Andrea Camilleri's novels starring Inspector Montalbano have become an international sensation and have been translated from Italian into eight languages, ranging from Dutch to Japanese. The Shape of Water is the first book in this sly, witty, and engaging series with its sardonic take on Sicilian life.
Early one morning, Silvio Lupanello, a big shot in the village of Vigàta, is found dead in his car with his pants around his knees. The car happens to be parked in a rough part of town frequented by prostitutes and drug dealers, and as the news of his death spreads, the rumors begin. Enter Inspector Salvo Montalbano, Vigàta's most respected detective. With his characteristic mix of humor, cynicism, compassion, and love of good food, Montalbano goes into battle against the powerful and the corrupt who are determined to block his path to the real killer. This funny and fast-paced Sicilian page-turner will be a delicious discovery for mystery afficionados and fiction lovers alike.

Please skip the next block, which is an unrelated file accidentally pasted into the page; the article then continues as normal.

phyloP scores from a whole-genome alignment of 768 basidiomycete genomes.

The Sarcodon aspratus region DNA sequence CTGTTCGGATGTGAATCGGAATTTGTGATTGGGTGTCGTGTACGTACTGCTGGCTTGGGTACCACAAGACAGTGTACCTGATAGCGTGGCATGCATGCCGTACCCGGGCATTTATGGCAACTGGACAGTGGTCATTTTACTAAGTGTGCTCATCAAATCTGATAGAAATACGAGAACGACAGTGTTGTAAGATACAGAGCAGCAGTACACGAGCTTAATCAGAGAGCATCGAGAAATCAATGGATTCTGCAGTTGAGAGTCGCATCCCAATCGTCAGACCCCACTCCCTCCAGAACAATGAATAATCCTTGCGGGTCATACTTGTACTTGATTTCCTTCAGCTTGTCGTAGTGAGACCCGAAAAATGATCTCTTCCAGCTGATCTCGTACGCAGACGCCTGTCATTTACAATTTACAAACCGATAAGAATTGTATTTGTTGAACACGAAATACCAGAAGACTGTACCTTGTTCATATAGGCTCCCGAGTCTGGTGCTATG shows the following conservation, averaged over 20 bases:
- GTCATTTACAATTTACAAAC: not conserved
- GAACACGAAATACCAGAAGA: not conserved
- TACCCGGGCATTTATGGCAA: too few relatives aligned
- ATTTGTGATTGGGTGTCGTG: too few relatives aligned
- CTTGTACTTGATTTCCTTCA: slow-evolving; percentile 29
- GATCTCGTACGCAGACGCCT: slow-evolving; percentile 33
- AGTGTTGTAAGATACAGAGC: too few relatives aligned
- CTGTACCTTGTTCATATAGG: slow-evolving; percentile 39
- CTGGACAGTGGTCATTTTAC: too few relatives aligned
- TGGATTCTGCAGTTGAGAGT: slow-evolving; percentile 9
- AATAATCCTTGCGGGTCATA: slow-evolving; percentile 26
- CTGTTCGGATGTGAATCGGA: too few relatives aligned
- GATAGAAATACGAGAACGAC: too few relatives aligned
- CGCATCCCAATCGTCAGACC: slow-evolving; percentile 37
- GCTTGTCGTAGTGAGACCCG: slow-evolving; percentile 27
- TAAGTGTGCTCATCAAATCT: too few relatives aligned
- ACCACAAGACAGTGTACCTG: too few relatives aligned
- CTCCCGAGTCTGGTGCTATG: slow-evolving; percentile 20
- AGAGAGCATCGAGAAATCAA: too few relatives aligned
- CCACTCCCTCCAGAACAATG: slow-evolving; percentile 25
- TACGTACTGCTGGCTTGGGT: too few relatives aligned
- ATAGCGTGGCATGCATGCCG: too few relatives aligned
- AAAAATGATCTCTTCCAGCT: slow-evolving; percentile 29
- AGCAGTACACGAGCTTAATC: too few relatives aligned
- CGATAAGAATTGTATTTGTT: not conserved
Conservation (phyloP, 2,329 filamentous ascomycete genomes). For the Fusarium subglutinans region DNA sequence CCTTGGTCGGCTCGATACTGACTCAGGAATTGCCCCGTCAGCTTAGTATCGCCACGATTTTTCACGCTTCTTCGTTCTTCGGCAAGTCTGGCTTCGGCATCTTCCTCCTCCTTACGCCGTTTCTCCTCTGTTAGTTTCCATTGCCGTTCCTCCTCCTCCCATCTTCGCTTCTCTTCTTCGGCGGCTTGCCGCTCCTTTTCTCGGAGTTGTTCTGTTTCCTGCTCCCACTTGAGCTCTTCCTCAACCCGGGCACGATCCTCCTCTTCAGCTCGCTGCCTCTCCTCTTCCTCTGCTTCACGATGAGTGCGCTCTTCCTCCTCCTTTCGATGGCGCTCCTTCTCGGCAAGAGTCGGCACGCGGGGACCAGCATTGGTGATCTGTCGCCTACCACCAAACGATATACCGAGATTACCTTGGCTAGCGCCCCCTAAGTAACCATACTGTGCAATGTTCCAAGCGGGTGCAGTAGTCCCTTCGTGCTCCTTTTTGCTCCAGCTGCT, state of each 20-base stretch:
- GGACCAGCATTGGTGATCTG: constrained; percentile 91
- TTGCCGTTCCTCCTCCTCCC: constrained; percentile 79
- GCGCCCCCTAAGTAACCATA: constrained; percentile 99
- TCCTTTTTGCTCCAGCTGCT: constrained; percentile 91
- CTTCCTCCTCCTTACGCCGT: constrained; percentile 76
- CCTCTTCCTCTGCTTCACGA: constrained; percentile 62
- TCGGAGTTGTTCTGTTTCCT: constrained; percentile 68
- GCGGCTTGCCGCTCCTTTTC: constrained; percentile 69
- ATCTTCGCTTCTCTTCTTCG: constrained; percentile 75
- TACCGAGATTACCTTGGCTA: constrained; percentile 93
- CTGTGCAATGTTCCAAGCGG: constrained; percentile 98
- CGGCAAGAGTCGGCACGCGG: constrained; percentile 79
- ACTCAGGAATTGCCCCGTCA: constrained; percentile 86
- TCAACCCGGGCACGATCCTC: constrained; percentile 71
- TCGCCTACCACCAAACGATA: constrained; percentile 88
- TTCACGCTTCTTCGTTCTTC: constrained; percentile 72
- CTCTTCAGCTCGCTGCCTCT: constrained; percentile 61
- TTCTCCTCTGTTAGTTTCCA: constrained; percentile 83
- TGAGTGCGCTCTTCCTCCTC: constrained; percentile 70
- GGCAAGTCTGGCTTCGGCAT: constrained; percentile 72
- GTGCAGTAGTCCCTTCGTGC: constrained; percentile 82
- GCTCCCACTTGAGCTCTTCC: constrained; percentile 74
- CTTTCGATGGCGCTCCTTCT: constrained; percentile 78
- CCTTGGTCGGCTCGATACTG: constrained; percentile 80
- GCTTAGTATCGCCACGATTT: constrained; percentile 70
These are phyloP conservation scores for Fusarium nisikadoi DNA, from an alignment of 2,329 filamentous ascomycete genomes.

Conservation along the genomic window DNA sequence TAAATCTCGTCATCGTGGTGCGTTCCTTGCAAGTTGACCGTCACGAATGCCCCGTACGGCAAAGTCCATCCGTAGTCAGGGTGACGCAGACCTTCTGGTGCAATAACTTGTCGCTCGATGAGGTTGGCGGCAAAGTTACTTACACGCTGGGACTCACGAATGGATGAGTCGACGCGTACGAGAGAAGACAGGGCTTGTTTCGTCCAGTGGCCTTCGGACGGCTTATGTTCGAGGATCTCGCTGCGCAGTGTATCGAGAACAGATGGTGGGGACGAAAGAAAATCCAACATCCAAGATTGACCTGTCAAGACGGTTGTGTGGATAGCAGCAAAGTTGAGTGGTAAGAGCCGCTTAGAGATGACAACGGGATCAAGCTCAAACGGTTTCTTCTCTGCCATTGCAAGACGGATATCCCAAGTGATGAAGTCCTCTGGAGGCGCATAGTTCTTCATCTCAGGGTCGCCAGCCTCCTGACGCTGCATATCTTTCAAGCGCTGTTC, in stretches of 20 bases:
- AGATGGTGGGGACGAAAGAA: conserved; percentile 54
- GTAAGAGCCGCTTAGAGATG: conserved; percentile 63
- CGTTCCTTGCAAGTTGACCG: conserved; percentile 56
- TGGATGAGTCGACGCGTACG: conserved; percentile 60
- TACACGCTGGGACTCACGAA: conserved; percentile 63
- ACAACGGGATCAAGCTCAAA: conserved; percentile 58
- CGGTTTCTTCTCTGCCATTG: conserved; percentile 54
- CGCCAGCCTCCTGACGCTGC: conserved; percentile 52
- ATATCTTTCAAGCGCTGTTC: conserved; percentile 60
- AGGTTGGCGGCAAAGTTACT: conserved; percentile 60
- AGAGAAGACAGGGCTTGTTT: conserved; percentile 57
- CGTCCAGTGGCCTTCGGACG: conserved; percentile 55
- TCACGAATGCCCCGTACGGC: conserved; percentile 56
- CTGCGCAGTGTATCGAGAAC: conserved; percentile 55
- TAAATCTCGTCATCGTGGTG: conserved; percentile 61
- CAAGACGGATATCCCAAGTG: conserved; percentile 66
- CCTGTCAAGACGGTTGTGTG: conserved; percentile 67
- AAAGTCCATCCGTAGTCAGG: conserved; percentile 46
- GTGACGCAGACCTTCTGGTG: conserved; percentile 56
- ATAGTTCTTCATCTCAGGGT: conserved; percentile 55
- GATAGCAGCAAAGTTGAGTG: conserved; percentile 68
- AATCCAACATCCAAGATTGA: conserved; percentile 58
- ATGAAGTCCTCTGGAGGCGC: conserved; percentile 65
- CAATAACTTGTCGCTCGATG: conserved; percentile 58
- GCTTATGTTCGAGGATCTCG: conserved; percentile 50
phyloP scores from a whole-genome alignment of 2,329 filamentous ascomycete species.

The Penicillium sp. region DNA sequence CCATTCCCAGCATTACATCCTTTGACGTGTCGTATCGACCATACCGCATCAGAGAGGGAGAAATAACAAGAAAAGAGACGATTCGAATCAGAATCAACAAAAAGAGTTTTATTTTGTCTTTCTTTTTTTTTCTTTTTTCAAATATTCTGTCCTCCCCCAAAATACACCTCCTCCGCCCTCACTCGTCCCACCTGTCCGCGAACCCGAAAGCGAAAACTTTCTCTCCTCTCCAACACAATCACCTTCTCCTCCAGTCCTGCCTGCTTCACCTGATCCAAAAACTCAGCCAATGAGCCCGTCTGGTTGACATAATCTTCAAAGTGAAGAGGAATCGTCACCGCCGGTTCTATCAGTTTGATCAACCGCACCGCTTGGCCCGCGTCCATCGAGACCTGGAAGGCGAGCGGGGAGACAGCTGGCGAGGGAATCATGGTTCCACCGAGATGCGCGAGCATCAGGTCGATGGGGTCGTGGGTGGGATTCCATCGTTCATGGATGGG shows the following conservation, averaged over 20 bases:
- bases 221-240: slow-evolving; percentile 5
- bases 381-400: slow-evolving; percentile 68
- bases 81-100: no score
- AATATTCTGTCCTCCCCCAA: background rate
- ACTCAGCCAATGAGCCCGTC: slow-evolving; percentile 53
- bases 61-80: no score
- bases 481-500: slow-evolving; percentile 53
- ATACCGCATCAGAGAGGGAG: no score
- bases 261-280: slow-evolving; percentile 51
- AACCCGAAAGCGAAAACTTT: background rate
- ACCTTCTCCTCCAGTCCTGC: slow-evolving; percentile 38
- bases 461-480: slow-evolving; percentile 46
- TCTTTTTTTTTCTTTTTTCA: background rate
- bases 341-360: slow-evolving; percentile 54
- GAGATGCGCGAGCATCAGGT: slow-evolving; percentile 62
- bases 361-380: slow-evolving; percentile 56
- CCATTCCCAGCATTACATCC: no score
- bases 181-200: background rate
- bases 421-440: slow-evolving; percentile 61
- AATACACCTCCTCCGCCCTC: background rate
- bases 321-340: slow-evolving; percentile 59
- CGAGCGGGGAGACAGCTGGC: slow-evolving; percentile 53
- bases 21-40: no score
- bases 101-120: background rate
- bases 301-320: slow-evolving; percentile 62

Montalbano quickly slammed the trunk shut and sat down on top of it. When the beam from Livias torch shone on his face, he automatically smiled. Whats in the trunk? Livia asked. Nothing. Its empty. How could he possibly have told her there was a corpse inside? The lazy, slow month of August at the height of the Sicilian summer is, Montalbano assures his girlfriend Livia as they prepare for a relaxing holiday in a villa he has found for them, far too hot for any murders to be committed. But when Livia's friends young son goes missing, a chain of events is sparked which will certainly ruin the Chief Inspectors pleasant interlude. A secret apartment and a grisly find in an old trunk are just the beginning, as Montalbano navigates his way though the case, as well as coping with the sweltering heat, the suspicious death of an Arab labourer and the tempting lure of a beautiful girl . . . A magnificent series of novels Sunday Times Wonderful Italian detective stories Guardian